When you shop for groceries or clothes, you can choose what you buy based on price.
But when it comes to health care — arguably one of the most important services that impact our quality of life — no such luxury exists. There are no clear prices and little choice, especially if you are restricted to a certain doctor or hospital by your insurance plan.
Earlier this month, the federal government released a massive database of prices hospitals charge Medicare, aimed at increasing transparency and accountability in the powerful health care industry. The information, released for the first time ever, put a spotlight on the exorbitant price of health care, and the wide variation in what consumers can expect to pay when they get sick or injured, including in San Diego.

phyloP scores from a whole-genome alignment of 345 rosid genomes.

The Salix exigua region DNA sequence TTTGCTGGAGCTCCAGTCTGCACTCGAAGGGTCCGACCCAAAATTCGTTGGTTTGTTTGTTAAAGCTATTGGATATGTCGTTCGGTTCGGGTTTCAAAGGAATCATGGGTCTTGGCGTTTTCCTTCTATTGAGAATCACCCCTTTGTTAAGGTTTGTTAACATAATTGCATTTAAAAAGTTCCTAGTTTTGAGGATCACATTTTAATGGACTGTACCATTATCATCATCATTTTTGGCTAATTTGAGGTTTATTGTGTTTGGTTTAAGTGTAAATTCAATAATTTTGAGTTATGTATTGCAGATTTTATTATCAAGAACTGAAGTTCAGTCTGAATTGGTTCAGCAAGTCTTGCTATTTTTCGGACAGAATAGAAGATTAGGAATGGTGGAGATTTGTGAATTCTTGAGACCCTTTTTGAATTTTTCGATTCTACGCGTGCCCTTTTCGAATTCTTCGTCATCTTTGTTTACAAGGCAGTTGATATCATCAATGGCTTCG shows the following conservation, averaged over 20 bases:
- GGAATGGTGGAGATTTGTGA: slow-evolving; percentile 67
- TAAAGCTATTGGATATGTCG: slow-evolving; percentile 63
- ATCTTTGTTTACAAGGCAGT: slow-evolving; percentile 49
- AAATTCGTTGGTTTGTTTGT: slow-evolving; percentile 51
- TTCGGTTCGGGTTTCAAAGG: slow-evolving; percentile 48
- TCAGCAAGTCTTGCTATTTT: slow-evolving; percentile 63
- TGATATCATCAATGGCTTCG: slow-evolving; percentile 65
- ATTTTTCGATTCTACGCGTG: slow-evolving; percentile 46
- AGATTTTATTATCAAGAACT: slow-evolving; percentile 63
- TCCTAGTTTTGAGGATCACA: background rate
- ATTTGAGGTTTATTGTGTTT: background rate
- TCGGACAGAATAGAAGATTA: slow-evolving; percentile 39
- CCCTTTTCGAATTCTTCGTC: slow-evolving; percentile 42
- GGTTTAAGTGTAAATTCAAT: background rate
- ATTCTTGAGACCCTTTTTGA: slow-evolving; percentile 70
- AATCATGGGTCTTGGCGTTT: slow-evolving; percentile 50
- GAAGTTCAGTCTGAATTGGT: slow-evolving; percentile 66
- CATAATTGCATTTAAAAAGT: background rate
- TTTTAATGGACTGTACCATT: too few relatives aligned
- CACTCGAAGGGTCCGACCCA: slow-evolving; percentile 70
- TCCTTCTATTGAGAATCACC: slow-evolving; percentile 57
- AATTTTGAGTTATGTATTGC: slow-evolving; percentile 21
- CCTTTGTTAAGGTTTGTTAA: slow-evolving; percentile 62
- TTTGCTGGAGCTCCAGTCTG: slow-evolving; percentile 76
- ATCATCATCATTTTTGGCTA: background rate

For example, a new pacemaker at San Diego’s Scripps Mercy Hospital will cost you $86,000, but it will set you back $139,000 at Sharp Chula Vista. If you get pneumonia or pleurisy, a type of chest infection, you can expect to pay $27,000 at Scripps Green Hospital in La Jolla, but $41,623 at Scripps Memorial Hospital in La Jolla, even though they’re part of the same nonprofit system. The price tag for a complex procedure like a drug-coated stent insertion, used to prevent clogged coronary arteries, varies at San Diego hospitals from $50,000 at UC San Diego Medical Center to $120,000 at Sharp Chula Vista